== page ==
Last weekend, my mother held a reception in honor of my having gotten married. A little before the reception actually started, a good friend of my mother took what seemed like a thousand pictures of my wife and me with various other people who were there: My parents, my stepparents, my second cousin, and of course just the two of us — in countless configurations. Everything was posed as he told us where to stand and where to look and, in some cases, what to do with our arms. In contrast, the Tate Modern is now featuring an exhibit called Exposed, which is entirely filled with photographs that were taken without the subjects being aware of it at the time.
If you know you are being photographed, it is almost impossible to act as naturally as when you are unaware of the presence of the photographer. Last week in my office, I had a particularly difficult phone call from a client which was only as difficult as it was because the person was both computer illiterate and without any internet access — thus making it impossible for me to connect and take control of the person’s computer, which would have resolved the issue within a minute or two. I lost my temper a couple of times, though I tried not to show it — this call lasted nearly an hour because I was slowly spelling out everything the person had to do, and the person slowly repeated it back to me.
The next day, one of my colleagues told me that I needed to work on controlling my temper when I was working with such clients and when I asked him what he meant he told me that he had recorded me at my angriest and was more than happy to show me my “performance.” Had I known that I was being recorded for posterity, I would certainly have behaved differently. I can’t imagine that a nearly hour long session of computer instruction would make for particularly good art, however.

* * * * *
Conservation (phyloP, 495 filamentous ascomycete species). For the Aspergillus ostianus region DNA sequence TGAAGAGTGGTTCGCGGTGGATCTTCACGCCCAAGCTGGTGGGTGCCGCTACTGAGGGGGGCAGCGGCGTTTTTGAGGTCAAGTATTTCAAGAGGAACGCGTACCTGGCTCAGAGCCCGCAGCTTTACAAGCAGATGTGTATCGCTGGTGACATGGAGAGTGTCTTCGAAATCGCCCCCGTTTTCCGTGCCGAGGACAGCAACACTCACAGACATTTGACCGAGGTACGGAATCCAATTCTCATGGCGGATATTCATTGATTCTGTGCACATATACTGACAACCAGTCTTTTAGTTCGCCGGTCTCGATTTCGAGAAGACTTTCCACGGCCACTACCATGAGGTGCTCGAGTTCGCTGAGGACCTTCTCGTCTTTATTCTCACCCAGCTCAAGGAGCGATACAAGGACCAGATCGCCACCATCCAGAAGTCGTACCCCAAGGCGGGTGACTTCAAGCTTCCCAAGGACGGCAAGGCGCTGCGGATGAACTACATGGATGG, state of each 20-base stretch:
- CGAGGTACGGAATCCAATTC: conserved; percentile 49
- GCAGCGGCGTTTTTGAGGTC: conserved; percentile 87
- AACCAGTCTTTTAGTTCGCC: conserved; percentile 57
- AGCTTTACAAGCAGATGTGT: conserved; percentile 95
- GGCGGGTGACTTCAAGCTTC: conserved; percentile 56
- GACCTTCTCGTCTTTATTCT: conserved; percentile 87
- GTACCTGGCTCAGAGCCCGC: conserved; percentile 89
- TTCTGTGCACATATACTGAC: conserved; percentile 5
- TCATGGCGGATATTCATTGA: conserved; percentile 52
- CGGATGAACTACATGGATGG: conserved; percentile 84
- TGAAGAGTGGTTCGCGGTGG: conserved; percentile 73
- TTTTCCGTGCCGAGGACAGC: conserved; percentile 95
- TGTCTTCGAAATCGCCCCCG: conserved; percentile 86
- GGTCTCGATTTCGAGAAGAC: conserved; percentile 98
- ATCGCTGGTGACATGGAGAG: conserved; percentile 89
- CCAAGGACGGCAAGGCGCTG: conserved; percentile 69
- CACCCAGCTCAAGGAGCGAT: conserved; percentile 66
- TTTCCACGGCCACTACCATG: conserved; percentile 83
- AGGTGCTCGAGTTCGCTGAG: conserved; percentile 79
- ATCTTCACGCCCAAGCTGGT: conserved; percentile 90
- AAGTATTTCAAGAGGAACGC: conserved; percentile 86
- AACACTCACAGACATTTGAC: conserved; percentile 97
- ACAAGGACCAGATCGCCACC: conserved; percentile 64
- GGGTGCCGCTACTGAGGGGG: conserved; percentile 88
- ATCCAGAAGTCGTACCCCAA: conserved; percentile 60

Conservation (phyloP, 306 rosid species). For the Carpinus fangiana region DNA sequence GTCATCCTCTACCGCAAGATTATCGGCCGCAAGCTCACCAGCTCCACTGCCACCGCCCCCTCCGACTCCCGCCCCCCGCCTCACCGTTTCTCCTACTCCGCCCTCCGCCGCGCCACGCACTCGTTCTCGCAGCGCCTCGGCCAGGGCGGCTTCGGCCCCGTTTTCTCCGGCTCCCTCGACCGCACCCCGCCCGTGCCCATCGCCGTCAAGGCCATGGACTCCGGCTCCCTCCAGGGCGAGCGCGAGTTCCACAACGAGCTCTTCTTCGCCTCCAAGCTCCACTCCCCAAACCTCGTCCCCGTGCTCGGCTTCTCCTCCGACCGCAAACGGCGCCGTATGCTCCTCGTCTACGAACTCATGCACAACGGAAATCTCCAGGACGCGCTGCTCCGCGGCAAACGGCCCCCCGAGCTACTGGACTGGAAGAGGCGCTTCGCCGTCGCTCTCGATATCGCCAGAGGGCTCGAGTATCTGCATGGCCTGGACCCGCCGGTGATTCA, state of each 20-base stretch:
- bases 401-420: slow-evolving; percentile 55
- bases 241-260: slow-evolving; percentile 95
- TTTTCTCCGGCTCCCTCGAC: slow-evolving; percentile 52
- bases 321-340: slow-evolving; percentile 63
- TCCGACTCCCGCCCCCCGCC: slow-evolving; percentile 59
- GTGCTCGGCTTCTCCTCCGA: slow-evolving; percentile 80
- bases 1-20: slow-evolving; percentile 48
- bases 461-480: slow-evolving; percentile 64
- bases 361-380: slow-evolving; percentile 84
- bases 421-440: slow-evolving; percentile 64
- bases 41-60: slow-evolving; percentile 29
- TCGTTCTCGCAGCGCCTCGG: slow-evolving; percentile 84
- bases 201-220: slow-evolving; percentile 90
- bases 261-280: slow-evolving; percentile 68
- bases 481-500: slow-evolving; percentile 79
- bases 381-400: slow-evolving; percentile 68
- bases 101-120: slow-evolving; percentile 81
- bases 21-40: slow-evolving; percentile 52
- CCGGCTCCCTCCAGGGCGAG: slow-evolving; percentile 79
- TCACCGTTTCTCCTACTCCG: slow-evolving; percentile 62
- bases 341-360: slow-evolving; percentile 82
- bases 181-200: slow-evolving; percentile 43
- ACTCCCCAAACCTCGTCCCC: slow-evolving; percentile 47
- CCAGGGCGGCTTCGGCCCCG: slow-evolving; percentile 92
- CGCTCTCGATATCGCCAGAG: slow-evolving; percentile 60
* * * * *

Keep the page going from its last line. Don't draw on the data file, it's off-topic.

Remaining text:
Can we say that the photographs taken for the Exposed exhibit are art? I can’t help but imagine that if I were to visit the exhibit and knew the nature of the photographs that I would feel as though I were peering into a room where I was not supposed to be, glancing about the contents of a medicine cabinet under the pretext of my having to use the facilities. One part of the Exposed exhibit features photographs taken by a woman who was hired as a cleaning woman in a hotel, who then used her access to private guest rooms to take photographs of their belongings.
To me, that goes beyond secretly taking photographs of people in public. When you are in the public domain, there is nothing you can do to stop someone from photographing you. When you put yourself or your belongings behind a locked door, however, there is an expectation that there will be some modicum of privacy.
It makes me think about being in the Disney World park with my wife Elizabeth, and the rides we would go on that offered photographs at key points. We love such photographs and have an album full of them, but some of them feature people that we don’t even know — do you automatically give permission to get photographed by going on the ride? Actually, if you look at the ticket you use to get into the park, you do give the park permission to take your photograph and to use your likeness in any way they want. It would be a good laugh to come upon a photo of myself in a Disney World art exhibit.